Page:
GOP senators call for overhaul of electronic health records program
Lawmakers say Obama's $35 billion initiative pushing health information technology isn't working.
Six U.S. Senators are calling for an overhaul of the federal government’s $35 billion plan for doctors and hospitals to switch from paper to electronic medical records, citing concerns from patient privacy to possible Medicare billing fraud.
The report issued Tuesday by the half-dozen Republicans concedes that many lawmakers and medical experts believe the digital systems can reduce health care costs and improve the quality of care by reducing duplicative testing and cutting down on medical errors. [Eventually, and with great effort the details of which many in the field lacking appropriate education and expertise are painfully unaware - ed.]
But the report asserts that the Obama administration’s push to use billions of dollars in stimulus money helping doctors and hospitals buy digital systems needs to be “recalibrated.”
“Now, nearly four years after the enactment…and after hundreds of pages of regulations implementing the program,” the document says, “we see evidence that the program is at risk of not achieving its goals and that $35 billion in taxpayer money is being spent ineffectively in the process.”
I've been calling for a "recalibration" (i.e., a cessation of putting the cart before the horse) and slowing down, for years. See for instance my July 2010 post "Meaningful Use Final Rule: Have the Administration and ONC Put the Cart Before the Horse on Health IT?" and its hyperlinks at http://hcrenewal.blogspot.com/2010/07/meaningful-use-final-rule-have.html.
Among the report’s conclusions:
- Despite expectations of cost savings, the digital systems may be increasing unnecessary medical tests and billings to Medicare.
- The government has not demanded that the various digital systems be able to share medical information, a critical element to their success.
- Few controls exist to prevent fraud and abuse. Many doctors and hospitals are receiving money by simply attesting that they are meeting required standards.
- Procedures to protect the privacy of patient records are “lax and may jeopardize sensitive patient data.”
- It remains unclear whether doctors and hospitals that have accepted stimulus funding will be able to maintain the systems without government money.
I have as an even larger concern the quality and fitness (and hence safety) of today's health IT systems. In what may be the first robust study, the findings as I have pointed out on this blog are of great concern:
Health Leaders Media
April 5, 2013
HIT Errors 'Tip of the Iceberg,' Says ECRI
Healthcare systems' transitions from paper records to electronic ones are causing harm and in so many serious ways, providers are only now beginning to understand the scope. [I understood the scope years ago as reflected in my writings - ed.]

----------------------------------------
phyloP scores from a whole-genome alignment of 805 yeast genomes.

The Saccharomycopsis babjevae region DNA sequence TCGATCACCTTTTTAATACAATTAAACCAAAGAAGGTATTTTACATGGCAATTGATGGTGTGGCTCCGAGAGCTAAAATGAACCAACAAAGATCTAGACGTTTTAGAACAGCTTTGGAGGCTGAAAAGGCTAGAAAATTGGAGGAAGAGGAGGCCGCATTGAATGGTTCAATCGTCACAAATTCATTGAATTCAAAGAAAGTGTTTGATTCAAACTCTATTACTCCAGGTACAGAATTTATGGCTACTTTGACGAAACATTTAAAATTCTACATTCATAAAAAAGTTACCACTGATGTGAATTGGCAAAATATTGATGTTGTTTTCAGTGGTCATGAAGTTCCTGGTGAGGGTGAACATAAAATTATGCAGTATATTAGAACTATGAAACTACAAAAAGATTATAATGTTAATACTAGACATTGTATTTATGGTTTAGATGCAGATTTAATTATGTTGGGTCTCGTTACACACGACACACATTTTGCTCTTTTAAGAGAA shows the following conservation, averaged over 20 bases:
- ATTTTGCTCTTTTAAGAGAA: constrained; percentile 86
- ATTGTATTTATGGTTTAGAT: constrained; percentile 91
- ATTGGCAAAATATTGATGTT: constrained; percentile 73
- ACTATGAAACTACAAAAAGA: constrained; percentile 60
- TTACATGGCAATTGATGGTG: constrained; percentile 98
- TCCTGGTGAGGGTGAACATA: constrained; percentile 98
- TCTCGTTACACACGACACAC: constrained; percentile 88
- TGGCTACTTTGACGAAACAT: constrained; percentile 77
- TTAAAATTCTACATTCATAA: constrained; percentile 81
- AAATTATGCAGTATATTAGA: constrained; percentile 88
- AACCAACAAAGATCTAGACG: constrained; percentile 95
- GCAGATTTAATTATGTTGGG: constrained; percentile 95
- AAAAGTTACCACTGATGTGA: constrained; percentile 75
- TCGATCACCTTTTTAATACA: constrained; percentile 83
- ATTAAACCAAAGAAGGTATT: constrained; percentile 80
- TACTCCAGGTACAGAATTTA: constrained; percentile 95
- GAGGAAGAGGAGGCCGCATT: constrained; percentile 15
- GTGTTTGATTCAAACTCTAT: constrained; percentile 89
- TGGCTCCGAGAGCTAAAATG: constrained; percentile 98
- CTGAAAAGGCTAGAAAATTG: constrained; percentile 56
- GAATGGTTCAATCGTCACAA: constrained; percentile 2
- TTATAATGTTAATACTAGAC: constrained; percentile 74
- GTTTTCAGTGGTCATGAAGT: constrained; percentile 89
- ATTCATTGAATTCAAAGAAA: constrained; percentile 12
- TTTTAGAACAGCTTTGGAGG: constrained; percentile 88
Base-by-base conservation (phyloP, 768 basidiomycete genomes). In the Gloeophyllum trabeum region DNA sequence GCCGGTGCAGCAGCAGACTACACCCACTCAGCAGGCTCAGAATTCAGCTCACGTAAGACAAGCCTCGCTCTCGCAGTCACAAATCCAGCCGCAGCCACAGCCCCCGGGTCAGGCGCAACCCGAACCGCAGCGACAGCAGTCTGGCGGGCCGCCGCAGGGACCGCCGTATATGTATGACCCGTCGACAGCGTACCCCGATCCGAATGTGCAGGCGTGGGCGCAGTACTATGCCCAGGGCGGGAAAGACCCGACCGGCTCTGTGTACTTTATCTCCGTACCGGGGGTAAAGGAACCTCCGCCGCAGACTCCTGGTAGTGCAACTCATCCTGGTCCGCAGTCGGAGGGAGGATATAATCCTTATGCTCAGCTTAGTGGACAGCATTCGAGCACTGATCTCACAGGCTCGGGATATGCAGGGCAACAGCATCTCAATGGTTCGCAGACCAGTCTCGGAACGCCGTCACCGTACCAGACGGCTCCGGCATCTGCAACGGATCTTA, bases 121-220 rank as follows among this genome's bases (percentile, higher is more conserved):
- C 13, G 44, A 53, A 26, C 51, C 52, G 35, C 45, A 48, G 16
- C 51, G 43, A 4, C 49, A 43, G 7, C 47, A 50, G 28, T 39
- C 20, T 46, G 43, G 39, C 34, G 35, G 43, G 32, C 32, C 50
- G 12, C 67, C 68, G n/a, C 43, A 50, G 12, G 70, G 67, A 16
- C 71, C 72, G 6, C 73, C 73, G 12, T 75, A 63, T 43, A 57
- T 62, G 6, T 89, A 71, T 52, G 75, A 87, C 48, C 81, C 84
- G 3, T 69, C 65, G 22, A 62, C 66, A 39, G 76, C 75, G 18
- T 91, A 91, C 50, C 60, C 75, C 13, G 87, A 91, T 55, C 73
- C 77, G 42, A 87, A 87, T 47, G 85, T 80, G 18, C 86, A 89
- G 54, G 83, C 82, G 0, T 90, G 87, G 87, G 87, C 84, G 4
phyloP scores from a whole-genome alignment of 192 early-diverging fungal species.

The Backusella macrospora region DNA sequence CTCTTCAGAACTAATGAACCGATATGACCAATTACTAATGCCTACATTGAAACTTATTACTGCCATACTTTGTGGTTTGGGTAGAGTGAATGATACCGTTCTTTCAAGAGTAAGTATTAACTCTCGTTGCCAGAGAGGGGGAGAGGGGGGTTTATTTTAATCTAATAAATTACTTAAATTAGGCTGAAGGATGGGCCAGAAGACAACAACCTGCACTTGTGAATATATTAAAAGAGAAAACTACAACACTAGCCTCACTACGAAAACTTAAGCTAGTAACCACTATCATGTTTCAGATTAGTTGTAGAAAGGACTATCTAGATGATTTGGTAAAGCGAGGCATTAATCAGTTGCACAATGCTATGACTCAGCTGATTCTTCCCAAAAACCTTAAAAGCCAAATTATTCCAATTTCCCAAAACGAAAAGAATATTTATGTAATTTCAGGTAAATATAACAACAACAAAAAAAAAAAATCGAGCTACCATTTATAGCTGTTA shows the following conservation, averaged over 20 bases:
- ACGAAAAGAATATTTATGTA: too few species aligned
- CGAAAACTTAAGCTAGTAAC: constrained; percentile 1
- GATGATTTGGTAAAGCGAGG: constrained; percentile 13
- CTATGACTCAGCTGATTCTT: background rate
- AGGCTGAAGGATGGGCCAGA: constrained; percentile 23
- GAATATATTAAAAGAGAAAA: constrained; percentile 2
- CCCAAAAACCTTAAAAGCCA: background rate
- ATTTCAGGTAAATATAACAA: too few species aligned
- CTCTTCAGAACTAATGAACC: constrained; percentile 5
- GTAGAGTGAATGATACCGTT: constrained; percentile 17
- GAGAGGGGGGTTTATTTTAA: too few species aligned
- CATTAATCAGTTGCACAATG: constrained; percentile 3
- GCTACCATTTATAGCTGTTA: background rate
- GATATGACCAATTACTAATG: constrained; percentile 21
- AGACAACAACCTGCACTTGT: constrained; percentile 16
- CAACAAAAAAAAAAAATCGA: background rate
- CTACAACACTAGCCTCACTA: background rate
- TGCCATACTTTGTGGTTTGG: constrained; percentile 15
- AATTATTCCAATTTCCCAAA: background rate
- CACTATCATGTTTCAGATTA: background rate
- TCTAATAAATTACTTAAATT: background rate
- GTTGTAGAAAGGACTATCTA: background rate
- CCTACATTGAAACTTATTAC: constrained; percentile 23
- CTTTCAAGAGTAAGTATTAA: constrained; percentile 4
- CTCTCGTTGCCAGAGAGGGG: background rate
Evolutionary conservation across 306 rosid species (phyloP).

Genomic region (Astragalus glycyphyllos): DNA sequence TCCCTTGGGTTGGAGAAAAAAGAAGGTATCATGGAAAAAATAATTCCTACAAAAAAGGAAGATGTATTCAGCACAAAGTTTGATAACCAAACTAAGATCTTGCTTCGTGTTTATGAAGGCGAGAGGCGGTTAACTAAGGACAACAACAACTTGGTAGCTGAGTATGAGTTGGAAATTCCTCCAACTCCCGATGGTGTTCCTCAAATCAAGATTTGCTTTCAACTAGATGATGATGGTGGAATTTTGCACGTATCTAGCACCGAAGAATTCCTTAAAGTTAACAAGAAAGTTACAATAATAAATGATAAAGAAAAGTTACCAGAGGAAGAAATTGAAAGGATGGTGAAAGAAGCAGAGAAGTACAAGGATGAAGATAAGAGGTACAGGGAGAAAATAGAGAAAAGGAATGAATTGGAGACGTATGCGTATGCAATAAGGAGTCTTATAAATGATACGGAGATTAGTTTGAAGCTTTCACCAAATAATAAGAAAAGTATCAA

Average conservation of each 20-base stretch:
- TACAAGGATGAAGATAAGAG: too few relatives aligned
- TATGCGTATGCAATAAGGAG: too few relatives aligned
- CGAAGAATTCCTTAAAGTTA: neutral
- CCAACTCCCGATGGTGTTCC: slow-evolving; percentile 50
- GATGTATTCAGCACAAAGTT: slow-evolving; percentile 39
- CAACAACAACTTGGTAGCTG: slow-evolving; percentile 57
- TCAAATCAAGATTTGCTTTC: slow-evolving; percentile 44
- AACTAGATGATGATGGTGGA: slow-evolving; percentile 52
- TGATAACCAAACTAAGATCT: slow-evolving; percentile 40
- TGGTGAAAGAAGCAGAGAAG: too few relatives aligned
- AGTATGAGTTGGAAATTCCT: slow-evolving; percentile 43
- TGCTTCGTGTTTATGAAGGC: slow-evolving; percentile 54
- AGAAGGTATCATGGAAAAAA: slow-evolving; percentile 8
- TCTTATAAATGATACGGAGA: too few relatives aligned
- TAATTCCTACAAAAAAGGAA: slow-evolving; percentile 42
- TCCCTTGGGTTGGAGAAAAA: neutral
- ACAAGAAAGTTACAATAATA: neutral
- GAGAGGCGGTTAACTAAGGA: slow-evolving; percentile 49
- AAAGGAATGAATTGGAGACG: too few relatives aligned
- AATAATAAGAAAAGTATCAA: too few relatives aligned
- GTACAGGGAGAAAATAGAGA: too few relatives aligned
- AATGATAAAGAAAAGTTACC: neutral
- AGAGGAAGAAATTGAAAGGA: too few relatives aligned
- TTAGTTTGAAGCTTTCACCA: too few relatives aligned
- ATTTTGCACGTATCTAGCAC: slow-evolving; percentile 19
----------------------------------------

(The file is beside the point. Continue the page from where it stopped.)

Computer programs truncated dosage fields, leading to morphine-caused respiratory arrest; lab test and transplant surgery records didn't talk to each other, leading to organ rejection and patient death; and an electronic systems' misinterpretation of the time "midnight" meant an infant received antibiotics one dangerous day too late.
These are among the 171 health information technology malfunctions and disconnects that caused or could have caused patient harm in a report to the ECRI Institute's Patient Safety Organization. Thirty-six participating hospitals reported the data under a special voluntary program conducted last year.
Karen Zimmer, MD, medical director of the institute, says the reports of so many types of errors and harm got the staff's attention in part because the program captured so many serious errors within just a nine-week project last spring. [Including 8 injures and 3 possible deaths in just 9 weeks as I wrote at "Peering Underneath the Iceberg's Water Level: AMNews on the New ECRI Deep Dive Study of Health IT Events" here - ed.]
The volume of errors in the voluntary reports was she says, "an awareness raiser."
"If we're seeing this much under a voluntary reporting program, we know this is just the tip of the iceberg; we know these events are very much underreported."
... ECRI is currently evaluating a similar, and much larger list of reports from many of the 800 hospitals that contract with ECRI's PSO services.
The fact that only GOP Senators so far have made this call is perhaps somewhat surprising, considering the abuse that side of the aisle often takes for being pro-business and anti-citizen rights.
On the other hand, hospital accidents are a truly non-partisan issue. A Democrat or Republican (or member of any other poitical party), and their loved ones, are all in the same boat.
As this point in time, I recommend any patient have a strong advocate following everything done, not done, supposed to be done, not supposed to be done, med and allergy lists and fulfillment, action on lab and imaging reports, etc. -- importantly, not depending on IT-dependent clinicians to do so.